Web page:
User Experience

But… where it really gets interesting is the user experience. The iPhone tends to win on simplicity and clarity. It takes a while to learn the idioms, but once learned, they’re pretty consistent and they’re pretty easy to remember and use. The Android interface tends to be a bit less polished. For instance, to delete a bookmark on the iPhone, you swipe across it and hit the delete button which suddenly appears. On the G2, you click-and-hold on the bookmark, at which point a sub-menu appears, which does not contain the word Delete, nor a scrollbar… but it’s scrollable and if you scroll you can find a delete option. (There is a brief flash of a scrollbar just as the menu pops up, but you can easily miss it.)

The G2 has some nice features, though. Many buttons have tactile feedback, because the phone twitches momentarily when you hit them. This is something I got used to on the Wii a while back, and I really do like it now — tactile feedback is good. The lack of consistency, though, is not so good — only some buttons have this feedback, and I can’t tell you which ones or why.

The G2 has an additional touchpad thing, which I am hugely impressed by. My blackberry and sidekick both have a trackball, which can be used to scroll around or click. On the G2, there’s a similar device, but it’s a touchpad that can be used for scrolling and clicking. I’m really impressed by it — it’s about a quarter inch across, but is suitably tuned so that scrolling with it does what I mean.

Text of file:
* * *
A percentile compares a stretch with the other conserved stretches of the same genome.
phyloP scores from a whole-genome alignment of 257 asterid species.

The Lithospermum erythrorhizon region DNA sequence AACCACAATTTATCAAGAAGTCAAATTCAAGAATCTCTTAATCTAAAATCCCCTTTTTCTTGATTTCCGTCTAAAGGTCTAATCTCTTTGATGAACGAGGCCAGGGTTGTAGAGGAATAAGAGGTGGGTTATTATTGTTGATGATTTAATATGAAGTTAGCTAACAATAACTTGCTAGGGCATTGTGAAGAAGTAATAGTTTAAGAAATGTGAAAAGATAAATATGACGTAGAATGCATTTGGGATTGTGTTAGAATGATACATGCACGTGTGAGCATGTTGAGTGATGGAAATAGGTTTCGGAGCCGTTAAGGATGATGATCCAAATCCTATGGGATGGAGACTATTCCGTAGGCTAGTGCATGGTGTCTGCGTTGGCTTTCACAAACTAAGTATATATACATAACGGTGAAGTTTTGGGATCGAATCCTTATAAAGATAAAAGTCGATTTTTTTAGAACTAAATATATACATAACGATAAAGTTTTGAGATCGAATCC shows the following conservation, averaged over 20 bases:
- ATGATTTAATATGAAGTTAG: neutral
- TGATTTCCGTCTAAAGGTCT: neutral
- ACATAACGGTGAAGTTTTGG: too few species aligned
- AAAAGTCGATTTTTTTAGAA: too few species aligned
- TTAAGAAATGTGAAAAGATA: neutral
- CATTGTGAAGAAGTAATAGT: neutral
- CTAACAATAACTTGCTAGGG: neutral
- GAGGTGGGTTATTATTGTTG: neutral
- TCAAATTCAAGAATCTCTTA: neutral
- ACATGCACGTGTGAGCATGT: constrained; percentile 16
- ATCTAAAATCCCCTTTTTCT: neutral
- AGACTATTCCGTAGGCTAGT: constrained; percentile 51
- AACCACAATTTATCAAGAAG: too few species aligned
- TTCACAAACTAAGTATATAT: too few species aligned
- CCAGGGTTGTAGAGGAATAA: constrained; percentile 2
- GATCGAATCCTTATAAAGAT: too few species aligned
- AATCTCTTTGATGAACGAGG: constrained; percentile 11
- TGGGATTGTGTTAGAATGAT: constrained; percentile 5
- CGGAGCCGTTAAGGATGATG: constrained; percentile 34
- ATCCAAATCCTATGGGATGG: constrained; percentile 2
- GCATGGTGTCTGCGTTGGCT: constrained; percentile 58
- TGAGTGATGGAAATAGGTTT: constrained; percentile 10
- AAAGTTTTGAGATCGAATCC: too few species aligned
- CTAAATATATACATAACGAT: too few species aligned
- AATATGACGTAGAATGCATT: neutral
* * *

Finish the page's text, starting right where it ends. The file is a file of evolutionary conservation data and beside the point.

The G2 and iphone software keyboards both suck, in different ways. Or, alternatively, they’re both pretty nice. In different ways. The G2’s big thing is the “Swype” typing mechanism, where you just draw a sorta swoopy line through the letters of the word you want and it guesses what you want. This works amazingly well, but not flawlessly. Still, it’s pretty good. The iPhone’s feedback on what key you’re actually selecting works better for me, though. Still, both are at least usable.

The G2 wins hugely on having a hardware keyboard. Sorry, Apple. Nothing you do on screen seems to be able to come close to the quality of the hardware keyboard experience. Even though this is not an amazingly good hardware keyboard. This, in fact, is the one place where I’d say the old sidekick was superior to the G2. Possibly because its keyboard had another row so it could separate out numbers from letters, and generally have a few more options. That said, the G2’s feels nicer.

The iphone wins big on accessibility, in that it has some built in. Apparently you can download a screen reader from the android market, but the iphone has the functionality built in out of the box. (A blind user reviews the iPhone.)

Built-in software

Software… It’s really hard to usefully compare these. They’re not better or worse at somehow similar tasks. They’re basically not trying to do the same thing. The iPhone’s built in software is slick, polished, and fairly limited. The G2 has questionable polish but is loaded with interesting options that make no sense and you’d never want to use them except… woah, I just thought of a great use for… yeah, that kind of thing. (Sorry for the stream-of-consciousness presentation, but I can’t figure out a clearer way to articulate it.)